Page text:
But exactly what is causing the spots to be so bright is still a perplexing unknown. With a higher resolution, the lights inside the crater have become more defined, but it’s not yet clear what the features even are.
Photographs taken to create the topographic animation of the crater used two components: surface imaging during Dawn’s High Altitude Mapping Orbit (HAMO), and modeling using images taken from several different angles to create an elevation map. This allowed scientists to determine that the difference in elevation from the lowermost parts of Occator in blue are four miles lower than surrounding features.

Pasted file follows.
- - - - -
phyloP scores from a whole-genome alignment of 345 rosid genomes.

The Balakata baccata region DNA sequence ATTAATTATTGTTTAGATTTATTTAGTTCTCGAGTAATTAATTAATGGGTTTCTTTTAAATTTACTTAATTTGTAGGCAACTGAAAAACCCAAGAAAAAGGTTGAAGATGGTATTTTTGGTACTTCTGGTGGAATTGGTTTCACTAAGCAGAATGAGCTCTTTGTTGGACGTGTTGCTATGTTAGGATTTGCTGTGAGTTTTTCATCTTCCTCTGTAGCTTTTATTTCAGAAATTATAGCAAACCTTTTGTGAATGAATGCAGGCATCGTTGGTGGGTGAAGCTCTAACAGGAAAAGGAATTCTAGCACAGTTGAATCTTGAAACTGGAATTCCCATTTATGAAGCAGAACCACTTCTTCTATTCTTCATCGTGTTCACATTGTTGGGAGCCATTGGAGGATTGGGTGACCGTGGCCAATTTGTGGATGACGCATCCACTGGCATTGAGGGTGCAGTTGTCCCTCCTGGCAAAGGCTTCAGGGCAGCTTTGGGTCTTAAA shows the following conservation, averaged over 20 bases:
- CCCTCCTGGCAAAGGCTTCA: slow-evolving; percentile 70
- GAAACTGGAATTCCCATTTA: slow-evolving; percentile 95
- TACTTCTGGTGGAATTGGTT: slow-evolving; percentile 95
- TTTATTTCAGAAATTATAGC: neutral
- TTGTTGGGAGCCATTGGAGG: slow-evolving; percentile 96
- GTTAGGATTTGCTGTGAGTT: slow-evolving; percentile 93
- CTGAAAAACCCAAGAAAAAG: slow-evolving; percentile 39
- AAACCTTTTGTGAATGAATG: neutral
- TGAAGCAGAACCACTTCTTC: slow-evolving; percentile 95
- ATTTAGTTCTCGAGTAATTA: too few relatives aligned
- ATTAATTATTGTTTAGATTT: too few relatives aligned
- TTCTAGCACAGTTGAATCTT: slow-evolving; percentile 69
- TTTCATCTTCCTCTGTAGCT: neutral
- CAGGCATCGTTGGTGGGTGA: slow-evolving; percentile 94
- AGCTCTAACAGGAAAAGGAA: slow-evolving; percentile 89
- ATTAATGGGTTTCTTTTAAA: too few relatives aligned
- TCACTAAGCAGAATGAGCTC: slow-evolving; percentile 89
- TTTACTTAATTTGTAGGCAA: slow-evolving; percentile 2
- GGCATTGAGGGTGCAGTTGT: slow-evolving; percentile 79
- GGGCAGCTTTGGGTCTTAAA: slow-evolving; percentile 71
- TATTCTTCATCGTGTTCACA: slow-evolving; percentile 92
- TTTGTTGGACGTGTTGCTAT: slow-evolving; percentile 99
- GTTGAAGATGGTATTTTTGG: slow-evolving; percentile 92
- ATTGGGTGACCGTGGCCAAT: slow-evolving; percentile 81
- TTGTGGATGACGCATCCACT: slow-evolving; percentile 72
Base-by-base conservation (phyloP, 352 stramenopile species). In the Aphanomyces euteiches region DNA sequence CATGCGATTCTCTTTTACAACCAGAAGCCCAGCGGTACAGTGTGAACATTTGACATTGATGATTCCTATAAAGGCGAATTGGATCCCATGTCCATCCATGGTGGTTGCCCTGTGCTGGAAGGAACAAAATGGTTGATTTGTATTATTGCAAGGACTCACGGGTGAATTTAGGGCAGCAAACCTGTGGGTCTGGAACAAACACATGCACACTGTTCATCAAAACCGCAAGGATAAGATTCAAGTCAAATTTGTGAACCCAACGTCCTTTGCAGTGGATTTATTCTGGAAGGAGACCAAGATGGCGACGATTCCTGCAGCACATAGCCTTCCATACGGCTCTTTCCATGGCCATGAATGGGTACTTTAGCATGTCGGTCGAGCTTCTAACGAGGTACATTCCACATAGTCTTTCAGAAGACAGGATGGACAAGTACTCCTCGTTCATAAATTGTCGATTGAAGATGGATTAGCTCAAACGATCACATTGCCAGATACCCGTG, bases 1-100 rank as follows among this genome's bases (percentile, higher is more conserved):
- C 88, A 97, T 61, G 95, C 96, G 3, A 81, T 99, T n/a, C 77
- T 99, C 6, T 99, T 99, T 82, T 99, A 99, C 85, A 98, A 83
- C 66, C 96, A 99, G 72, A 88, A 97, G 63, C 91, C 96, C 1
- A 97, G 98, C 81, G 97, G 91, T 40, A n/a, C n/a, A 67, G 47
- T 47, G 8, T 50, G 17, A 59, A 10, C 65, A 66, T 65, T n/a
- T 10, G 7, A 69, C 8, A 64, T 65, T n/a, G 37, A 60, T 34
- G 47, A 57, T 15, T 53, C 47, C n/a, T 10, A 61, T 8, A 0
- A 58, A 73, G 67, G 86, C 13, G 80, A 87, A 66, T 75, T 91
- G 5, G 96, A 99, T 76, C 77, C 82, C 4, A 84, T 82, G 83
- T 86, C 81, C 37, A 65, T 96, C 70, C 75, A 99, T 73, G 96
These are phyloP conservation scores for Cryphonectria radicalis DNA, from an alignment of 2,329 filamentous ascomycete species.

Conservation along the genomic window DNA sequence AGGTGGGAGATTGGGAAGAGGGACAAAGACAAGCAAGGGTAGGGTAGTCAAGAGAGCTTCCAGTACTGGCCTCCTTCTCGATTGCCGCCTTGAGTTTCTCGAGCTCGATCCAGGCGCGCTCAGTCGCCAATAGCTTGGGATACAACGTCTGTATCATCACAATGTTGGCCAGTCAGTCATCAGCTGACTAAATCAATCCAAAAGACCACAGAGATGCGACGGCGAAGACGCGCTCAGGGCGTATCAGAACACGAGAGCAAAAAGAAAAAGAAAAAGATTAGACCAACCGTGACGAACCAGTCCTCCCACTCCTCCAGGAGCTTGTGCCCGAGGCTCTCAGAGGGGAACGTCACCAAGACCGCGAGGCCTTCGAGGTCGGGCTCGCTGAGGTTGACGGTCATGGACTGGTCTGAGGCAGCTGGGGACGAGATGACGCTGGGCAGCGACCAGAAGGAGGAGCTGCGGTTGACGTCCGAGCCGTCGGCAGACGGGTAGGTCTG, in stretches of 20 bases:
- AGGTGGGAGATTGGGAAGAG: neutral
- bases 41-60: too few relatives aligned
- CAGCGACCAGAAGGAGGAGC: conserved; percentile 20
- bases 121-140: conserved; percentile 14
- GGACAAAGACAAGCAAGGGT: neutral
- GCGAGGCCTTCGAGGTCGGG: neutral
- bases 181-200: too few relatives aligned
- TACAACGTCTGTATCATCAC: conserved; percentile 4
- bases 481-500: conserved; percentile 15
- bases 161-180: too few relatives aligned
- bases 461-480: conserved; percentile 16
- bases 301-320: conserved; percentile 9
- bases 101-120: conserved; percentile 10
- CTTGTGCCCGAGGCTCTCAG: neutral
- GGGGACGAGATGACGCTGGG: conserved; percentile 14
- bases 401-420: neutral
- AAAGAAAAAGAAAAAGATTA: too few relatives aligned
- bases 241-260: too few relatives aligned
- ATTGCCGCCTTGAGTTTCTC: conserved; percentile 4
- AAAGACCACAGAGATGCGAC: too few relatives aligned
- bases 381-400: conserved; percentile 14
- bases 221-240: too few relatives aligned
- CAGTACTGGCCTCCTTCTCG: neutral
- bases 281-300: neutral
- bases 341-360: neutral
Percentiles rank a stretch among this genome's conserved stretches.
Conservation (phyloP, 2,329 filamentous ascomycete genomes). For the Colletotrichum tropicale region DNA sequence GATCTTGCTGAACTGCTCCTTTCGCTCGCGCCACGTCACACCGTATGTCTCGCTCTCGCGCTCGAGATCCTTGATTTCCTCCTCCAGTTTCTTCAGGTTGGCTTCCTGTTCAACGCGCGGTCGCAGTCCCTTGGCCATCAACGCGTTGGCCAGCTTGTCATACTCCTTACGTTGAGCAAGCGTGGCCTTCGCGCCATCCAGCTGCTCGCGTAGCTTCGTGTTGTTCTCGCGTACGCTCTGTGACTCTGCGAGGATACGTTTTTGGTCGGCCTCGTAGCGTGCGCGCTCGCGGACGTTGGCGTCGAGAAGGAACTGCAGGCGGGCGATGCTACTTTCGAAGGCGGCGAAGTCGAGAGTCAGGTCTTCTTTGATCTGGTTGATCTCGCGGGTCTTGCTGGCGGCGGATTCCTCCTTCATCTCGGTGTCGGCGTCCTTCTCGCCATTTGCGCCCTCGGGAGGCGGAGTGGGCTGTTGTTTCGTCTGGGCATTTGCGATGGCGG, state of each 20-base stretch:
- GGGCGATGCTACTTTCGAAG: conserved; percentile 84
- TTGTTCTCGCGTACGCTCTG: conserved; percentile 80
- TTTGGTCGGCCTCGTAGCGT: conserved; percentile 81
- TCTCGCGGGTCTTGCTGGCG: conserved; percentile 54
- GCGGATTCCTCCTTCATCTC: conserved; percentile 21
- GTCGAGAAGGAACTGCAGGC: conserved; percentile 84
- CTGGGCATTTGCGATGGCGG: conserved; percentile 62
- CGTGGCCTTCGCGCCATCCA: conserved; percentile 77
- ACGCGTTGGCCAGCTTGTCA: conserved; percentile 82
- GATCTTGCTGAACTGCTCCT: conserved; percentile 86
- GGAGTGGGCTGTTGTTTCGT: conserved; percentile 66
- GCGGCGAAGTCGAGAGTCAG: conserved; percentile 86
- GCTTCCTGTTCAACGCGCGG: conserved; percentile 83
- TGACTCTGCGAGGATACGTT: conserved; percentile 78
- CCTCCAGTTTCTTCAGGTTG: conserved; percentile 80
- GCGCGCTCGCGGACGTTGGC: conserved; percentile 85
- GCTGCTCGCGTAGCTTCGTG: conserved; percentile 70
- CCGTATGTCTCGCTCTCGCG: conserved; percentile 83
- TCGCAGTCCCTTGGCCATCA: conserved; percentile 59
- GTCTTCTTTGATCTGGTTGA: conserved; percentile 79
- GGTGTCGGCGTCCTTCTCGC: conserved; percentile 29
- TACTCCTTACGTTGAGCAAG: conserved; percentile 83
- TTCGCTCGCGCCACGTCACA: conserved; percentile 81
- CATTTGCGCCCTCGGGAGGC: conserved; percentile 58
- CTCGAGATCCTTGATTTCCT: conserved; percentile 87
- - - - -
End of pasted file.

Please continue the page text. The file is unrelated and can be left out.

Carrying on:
By December, the Dawn orbiter is to be lowered to an altitude of 225 miles above Ceres, which would put the orbit inside that of Earth’s orbiting International Space Station. Whether they turn out to be volcanic activity, salt deposits or evidence of extraterrestrial life, it appears we will have to continue patiently waiting until then for more conclusive answers for the bright spots.